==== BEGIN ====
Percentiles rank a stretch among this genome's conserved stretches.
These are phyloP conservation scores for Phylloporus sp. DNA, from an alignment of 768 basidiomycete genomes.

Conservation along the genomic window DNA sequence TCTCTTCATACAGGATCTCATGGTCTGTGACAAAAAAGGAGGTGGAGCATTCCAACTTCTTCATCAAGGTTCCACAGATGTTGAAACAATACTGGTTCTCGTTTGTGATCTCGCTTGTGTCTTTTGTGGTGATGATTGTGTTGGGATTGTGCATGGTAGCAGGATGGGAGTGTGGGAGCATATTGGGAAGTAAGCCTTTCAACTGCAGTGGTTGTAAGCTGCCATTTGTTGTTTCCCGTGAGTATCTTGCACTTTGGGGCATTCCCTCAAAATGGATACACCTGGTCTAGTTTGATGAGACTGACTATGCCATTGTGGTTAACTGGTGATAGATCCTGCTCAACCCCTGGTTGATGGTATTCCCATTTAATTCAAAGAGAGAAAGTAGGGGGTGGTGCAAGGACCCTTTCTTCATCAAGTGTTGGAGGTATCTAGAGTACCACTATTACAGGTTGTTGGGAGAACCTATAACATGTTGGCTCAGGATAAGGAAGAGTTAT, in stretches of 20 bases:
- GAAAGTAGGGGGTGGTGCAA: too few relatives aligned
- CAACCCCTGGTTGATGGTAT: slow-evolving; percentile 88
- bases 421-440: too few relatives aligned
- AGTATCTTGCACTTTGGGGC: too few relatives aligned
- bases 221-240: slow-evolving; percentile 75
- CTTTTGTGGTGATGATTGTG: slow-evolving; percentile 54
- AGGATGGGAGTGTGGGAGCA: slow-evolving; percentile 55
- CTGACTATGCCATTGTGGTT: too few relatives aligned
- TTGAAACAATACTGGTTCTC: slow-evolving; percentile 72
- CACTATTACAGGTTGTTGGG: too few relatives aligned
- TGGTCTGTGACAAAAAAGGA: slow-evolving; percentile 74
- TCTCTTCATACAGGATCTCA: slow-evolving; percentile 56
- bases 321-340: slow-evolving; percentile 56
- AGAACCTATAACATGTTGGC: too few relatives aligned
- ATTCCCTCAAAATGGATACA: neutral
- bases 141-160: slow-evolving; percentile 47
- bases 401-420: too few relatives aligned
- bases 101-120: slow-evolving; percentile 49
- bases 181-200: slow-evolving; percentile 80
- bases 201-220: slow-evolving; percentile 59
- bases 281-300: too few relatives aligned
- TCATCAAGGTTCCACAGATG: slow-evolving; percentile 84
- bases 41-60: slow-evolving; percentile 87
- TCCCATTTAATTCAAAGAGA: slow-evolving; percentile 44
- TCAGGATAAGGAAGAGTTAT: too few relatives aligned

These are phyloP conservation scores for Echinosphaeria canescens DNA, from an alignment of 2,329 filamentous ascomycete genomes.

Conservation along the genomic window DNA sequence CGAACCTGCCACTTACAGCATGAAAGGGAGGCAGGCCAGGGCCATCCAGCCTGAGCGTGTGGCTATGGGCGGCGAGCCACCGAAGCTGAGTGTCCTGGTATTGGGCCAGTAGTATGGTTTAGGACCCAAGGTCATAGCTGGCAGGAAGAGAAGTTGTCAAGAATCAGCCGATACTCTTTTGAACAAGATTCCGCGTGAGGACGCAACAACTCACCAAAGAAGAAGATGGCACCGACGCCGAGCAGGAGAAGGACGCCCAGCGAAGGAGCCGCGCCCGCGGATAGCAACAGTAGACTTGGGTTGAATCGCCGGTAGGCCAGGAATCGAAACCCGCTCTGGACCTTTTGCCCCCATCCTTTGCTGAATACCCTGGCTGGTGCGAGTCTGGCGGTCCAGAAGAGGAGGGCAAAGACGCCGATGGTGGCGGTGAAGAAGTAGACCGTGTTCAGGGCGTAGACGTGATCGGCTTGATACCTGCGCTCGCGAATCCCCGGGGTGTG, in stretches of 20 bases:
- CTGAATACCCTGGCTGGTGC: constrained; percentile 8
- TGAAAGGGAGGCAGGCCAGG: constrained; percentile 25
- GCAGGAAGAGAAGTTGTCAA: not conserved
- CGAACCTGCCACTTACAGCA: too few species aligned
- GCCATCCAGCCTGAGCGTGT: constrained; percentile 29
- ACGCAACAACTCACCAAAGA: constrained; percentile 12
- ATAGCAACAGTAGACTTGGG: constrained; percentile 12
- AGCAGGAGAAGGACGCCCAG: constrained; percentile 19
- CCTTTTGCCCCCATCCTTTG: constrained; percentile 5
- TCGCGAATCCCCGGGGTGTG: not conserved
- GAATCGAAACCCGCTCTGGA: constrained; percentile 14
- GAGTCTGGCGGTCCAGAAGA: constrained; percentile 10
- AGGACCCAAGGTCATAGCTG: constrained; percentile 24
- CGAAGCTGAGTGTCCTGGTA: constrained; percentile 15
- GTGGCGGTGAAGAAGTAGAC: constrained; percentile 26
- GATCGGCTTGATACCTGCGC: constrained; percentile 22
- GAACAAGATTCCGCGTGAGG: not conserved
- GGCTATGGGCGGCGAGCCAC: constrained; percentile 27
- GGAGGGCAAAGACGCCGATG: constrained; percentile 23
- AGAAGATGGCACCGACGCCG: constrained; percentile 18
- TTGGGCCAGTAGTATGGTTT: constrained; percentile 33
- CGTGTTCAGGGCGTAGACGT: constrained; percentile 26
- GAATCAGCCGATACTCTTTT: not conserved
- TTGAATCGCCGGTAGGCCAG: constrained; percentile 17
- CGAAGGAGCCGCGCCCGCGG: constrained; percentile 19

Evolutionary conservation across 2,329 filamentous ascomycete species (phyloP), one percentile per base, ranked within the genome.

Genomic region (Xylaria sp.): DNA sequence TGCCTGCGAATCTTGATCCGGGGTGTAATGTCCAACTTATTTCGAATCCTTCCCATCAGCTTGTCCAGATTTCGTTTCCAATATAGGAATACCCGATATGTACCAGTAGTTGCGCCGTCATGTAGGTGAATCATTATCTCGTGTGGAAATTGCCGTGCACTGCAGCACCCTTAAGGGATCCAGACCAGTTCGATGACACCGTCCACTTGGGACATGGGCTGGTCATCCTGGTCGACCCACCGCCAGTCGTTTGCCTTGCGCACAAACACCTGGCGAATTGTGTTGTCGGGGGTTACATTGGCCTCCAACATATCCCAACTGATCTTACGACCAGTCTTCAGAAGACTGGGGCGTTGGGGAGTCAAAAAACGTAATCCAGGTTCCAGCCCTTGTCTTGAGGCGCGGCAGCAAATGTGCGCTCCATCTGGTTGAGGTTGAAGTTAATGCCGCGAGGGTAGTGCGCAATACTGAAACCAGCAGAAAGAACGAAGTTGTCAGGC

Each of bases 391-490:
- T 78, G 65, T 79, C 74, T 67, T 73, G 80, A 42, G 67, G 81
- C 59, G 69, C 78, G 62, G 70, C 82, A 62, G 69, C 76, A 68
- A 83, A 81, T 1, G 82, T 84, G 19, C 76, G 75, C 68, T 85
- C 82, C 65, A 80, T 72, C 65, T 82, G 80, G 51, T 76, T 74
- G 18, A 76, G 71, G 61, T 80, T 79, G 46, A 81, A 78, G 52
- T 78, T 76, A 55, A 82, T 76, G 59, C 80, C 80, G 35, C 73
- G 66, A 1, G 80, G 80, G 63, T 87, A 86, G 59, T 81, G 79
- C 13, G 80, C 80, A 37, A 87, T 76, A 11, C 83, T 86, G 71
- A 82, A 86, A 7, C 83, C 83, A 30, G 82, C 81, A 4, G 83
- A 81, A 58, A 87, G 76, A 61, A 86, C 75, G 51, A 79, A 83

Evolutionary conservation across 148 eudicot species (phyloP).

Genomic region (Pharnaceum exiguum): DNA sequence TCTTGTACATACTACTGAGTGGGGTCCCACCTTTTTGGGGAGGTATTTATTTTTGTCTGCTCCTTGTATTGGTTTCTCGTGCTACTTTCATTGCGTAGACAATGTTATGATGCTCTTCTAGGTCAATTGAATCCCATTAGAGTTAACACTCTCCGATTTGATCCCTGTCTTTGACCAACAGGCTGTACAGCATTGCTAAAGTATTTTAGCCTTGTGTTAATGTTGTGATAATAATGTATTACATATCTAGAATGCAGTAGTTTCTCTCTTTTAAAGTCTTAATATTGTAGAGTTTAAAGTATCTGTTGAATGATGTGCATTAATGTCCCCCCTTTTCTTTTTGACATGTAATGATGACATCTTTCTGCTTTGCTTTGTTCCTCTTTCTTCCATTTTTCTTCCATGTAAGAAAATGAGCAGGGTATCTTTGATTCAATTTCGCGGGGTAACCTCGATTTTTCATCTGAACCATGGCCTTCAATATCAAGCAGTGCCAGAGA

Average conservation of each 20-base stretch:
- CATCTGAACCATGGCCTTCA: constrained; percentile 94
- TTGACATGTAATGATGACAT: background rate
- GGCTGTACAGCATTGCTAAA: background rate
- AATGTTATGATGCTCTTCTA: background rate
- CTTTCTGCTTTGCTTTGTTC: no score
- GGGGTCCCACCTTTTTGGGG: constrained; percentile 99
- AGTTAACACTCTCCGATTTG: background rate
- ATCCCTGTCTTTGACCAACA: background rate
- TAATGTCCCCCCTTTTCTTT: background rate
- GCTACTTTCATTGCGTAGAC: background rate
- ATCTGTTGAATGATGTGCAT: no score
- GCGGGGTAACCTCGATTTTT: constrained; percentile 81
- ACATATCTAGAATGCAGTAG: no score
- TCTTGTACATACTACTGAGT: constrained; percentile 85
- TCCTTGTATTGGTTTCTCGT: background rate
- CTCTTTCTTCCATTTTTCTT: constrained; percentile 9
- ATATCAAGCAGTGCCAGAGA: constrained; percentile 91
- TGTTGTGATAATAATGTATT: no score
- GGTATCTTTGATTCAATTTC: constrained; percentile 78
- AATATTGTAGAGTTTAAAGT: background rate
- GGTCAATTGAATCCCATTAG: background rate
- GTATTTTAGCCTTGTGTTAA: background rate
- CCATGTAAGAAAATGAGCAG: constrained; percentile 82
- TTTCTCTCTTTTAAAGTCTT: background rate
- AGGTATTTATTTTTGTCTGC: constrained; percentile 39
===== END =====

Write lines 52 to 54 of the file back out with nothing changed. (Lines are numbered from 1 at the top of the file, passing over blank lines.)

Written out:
- CGTGTTCAGGGCGTAGACGT: constrained; percentile 26
- GAATCAGCCGATACTCTTTT: not conserved
- TTGAATCGCCGGTAGGCCAG: constrained; percentile 17